Hal shook his head. “Man, he’s a good actor.”
“He has to be,” said Mac quietly.
With an effort, I bit back a response. I was the only one present with call to be bitter about Collie’s acting ability.
Reaching for a piece of cheese I didn’t want, I thought of our potential meeting tonight with the deposed President Weir. My guts tightened. We needed it so badly…but if it went ahead, Collie would be there too.
He and I had grown up together – been best friends. When he’d turned up on the Western Seaboard Peacefighting base after four years of silence, we’d fallen in love. I’d have laughed in the face of anyone who told me he was a spy for Johnny Gun and a crooked Peacefighter.
I’d believed in him almost right up until the moment he’d turned me in.
That was over a year ago. I’d ended up in Harmony Five. Yet when he’d rescued me after I shot Gunnison, he’d kissed me.
A man can change, he’d said.
I’d been in such shock that I hadn’t protested the kiss – or even known if I wanted to. After waking up from the greyness, I did know: if I’d been myself I’d have stopped him, and if Collis Reed had any sense he should have realized that. He couldn’t actually think I’d take him back, could he?
The thought filled me with angry amazement – and sadness. How had I gotten it all so wrong?
At nine o’clock exactly, the Harmony symbol’s grey and black swirls appeared – a distortion of the old yin-yang, blood and black in real life. A trio of female singers warbled, “And now it’s time…for all of us…to end the day with KAY!”
“Good evening,” said Pierce in her thin, stilted voice. “I often ask myself, what does Harmony want from me? As you know, I think there’s a purpose to all things. Astrology simply helps us discern it…”
Unlike the earlier images, this was live. Kay Pierce was sitting at a microphone right now, probably in a room cooled by fans blowing over ice blocks, reading the notes Collie had prepared for her.
Hal carefully drew a symbol on his chart. “Her burblings are as enlightening as usual,” he said.
“…and so, as I often stress when I meet with my advisors, clarity can be achieved by…”
Clarity, following the mention of a meeting.
Collie had just given us the all-clear.
Mac’s gaze met mine. Electricity sparked briefly in his brown eyes. Across the table, Sephy’s shoulders relaxed a fraction.
I cleared my throat. “No surprises there then,” I said in response to Hal.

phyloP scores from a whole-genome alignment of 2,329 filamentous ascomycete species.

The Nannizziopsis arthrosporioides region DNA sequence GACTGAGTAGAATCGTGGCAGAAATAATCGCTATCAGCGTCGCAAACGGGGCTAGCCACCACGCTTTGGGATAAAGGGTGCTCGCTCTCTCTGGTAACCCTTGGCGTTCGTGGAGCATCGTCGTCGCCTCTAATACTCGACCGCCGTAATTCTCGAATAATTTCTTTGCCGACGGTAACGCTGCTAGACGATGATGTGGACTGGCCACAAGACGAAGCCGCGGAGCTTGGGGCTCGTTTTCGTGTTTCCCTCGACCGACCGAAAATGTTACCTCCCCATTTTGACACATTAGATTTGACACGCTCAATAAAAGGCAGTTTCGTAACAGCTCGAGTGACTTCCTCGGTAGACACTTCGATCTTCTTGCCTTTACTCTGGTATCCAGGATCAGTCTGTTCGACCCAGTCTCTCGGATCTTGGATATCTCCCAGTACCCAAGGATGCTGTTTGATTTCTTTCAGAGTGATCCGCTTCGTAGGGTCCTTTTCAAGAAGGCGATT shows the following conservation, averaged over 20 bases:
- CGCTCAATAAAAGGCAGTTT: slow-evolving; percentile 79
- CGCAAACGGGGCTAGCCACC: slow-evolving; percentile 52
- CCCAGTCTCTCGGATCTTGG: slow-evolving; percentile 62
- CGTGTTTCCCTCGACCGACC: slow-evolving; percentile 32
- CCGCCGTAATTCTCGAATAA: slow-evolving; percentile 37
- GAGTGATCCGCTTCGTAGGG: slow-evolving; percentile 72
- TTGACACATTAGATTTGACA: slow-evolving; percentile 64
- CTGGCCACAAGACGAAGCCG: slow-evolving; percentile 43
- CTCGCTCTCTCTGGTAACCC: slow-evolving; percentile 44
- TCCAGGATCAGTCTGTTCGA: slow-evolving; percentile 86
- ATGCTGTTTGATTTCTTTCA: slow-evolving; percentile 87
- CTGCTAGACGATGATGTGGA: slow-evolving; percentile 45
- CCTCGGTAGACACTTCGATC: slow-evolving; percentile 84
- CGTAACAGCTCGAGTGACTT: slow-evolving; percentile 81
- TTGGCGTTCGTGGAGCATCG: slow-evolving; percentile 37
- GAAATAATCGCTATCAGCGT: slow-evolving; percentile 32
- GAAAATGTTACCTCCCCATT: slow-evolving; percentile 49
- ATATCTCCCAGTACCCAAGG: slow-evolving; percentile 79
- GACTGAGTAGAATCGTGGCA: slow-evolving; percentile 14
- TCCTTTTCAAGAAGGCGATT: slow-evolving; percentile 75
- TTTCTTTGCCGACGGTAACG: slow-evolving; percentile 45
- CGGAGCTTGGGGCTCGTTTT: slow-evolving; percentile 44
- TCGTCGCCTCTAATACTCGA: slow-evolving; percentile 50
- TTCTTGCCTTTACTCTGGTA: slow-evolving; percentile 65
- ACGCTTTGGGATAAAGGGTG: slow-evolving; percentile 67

After Pierce finished, dance music came on, slow and sweet. Sephy casually resumed work on her chart. My pulse hammered, out of time with the music. It was really happening.
I dealt a hand of solitaire, trying to concentrate only on the gentle slap of cards. Forget Collie. The Resistance had to get ex-President Weir on board if we hoped to succeed. Nothing else mattered tonight.
Mac finished his sandwich. “Hey, Amity, you want to have a look at that spot in the tunnels you told me about? The one we could use as a cache?” Our script had begun.
“Kind of late,” I said, forcing myself to sound casual.
“Ah, it’s too hot to sleep anyway. And we might not get a chance tomorrow.”
“All right – shouldn’t take long.”
For a change, I was glad of the distance between me and Hal – otherwise he’d likely have wanted to come. As Mac and I stood up, he started putting his things away.
“Think I’ll take a shower before bed and cool off,” he said to Sephy. “Night,” he added to me, a touch too late.
“Night,” I echoed.
When he’d vanished into the bathroom, Mac’s and my movements turned hurried. We grabbed up our jackets – it was cold in those ancient tunnels that spiderwebbed under the city.
At the door, Sephy and Mac quickly embraced. “Be careful,” she said.
Mac linked his pale fingers with her dark ones. “We’ll be fine. I promise,” he said softly. He jostled her hand. “Hey, you could always agree to marry me, if you’re really worried.”
“Get back safely and I’ll consider it.”
“You’re a witness,” Mac said to me.
“I am,” I agreed, trying to smile.
Sephy squeezed my arm, and I knew she’d guessed that I wasn’t looking forward to this.
“Hurry back, both of you,” she said.
* * *